During and immediately after the State of the Union address, the overall reaction on Twitter was more negative than positive and virtually the same as last year’s verdict. The Pew Research Center used a combination of computer algorithms and human coding to analyze the reaction on Twitter in terms of the topics discussed as well as the sentiment expressed.FT_14.01.29_SOTUtwitter_favor_310

Obama’s attention to workplace equality triggered a good amount of the conversation.  The word “women” appeared more often than 30 other search terms in the Twitter discussion, followed by such domestic topics as education, jobs, healthcare reform and the economy. That marks something of a shift from a year earlier when the education ranked first, minimum wage ranked second and gun control and the deficit were also in the top five. The 2014 SOTU conversation was also a bit more robust (1.64 million tweets in four hours) than the year before (1.35 million).FT_14.01.29_SOTUtwitter_topics_420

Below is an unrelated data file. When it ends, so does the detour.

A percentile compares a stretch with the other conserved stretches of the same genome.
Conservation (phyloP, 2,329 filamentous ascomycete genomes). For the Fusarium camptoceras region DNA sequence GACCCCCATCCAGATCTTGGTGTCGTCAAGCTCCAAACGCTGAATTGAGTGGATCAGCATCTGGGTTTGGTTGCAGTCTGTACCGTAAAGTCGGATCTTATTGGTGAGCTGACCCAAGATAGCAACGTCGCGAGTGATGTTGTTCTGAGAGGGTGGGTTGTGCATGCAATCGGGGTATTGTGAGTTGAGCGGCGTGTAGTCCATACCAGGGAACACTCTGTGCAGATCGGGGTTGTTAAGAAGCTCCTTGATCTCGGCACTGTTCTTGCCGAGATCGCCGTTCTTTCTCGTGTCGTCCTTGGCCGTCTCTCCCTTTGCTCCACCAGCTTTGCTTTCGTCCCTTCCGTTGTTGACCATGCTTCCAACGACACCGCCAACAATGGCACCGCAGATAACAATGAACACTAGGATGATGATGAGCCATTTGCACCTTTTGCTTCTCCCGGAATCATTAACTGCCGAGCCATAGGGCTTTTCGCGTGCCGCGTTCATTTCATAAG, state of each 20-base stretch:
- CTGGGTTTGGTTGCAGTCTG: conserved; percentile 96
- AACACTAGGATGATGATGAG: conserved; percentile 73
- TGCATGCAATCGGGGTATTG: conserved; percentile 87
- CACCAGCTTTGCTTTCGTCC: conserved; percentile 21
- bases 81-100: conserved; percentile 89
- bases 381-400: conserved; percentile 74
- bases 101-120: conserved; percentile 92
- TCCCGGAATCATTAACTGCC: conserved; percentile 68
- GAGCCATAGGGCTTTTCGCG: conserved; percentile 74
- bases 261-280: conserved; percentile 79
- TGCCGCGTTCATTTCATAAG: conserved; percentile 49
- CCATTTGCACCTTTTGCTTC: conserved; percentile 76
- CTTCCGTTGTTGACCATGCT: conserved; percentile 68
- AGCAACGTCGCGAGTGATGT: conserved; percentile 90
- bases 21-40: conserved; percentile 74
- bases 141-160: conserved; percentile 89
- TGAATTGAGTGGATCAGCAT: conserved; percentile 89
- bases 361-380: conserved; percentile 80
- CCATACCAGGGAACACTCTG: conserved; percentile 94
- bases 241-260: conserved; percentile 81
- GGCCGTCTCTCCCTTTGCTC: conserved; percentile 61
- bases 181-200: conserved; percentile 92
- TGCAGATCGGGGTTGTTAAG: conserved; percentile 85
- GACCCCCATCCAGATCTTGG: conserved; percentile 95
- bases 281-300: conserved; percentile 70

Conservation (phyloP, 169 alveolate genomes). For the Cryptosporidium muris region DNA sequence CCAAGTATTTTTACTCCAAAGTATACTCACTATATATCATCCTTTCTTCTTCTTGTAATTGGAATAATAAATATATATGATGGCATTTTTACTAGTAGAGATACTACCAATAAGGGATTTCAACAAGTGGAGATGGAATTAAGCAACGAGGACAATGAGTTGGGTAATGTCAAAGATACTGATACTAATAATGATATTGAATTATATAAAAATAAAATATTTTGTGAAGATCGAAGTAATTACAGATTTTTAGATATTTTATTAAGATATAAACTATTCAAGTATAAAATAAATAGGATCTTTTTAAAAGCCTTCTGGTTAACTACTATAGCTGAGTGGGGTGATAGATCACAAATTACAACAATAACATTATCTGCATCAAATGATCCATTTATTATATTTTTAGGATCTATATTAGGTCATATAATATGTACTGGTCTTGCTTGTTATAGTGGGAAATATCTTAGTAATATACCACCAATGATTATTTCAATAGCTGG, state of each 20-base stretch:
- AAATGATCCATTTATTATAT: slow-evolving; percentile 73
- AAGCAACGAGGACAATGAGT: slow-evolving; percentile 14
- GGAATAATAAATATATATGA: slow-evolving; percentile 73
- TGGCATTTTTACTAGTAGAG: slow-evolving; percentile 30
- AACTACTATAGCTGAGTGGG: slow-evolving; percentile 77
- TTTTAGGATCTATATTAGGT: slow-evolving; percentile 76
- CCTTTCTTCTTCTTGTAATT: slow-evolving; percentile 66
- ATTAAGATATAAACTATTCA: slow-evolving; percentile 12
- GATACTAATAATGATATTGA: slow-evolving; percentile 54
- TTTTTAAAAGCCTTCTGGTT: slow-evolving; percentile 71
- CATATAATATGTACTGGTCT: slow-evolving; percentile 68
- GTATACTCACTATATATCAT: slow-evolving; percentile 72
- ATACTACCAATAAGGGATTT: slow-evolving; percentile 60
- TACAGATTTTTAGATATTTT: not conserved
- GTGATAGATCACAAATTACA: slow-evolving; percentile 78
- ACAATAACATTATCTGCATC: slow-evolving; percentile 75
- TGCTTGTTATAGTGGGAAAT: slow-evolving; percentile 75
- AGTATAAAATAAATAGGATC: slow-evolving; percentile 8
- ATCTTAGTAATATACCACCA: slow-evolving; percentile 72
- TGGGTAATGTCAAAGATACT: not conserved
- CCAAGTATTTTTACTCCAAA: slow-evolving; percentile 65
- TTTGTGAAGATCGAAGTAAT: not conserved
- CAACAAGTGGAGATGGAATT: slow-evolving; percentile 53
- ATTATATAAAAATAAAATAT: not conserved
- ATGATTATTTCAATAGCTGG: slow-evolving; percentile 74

Paul Hitlin  is a former senior researcher focusing on internet and technology research at Pew Research Center.
Nancy Vogt  is a former research analyst who focused on journalism research at Pew Research Center.